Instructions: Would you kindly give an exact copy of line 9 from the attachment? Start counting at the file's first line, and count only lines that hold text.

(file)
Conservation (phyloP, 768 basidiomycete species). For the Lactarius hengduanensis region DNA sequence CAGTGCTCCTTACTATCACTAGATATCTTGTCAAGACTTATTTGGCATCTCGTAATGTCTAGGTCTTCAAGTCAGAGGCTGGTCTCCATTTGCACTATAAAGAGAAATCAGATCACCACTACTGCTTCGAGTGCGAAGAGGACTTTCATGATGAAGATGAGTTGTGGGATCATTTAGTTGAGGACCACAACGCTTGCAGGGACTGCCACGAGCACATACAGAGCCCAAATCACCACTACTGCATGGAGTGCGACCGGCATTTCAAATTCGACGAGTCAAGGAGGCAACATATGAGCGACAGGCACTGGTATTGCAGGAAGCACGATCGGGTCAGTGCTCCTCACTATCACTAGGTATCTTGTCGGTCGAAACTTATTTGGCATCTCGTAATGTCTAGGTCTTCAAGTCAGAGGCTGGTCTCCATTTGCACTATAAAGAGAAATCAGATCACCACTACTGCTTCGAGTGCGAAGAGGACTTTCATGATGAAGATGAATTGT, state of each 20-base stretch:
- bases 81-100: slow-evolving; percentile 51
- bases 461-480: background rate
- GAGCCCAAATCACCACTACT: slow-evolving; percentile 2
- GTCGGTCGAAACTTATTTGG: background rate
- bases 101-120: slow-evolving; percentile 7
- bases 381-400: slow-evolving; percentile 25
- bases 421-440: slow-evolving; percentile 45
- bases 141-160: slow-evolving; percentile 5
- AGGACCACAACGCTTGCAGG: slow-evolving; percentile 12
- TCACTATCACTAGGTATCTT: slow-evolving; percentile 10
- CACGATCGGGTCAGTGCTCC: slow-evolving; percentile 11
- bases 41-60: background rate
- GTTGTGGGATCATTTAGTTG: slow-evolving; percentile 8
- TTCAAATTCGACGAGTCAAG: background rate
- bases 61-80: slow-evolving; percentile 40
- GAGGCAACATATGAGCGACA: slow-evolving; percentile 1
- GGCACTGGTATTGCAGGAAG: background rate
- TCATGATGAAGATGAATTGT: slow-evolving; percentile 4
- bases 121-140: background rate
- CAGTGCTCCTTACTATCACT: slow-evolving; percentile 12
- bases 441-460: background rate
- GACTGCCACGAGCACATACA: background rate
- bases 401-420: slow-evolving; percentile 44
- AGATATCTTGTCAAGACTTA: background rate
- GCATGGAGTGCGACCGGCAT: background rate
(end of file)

- bases 141-160: slow-evolving; percentile 5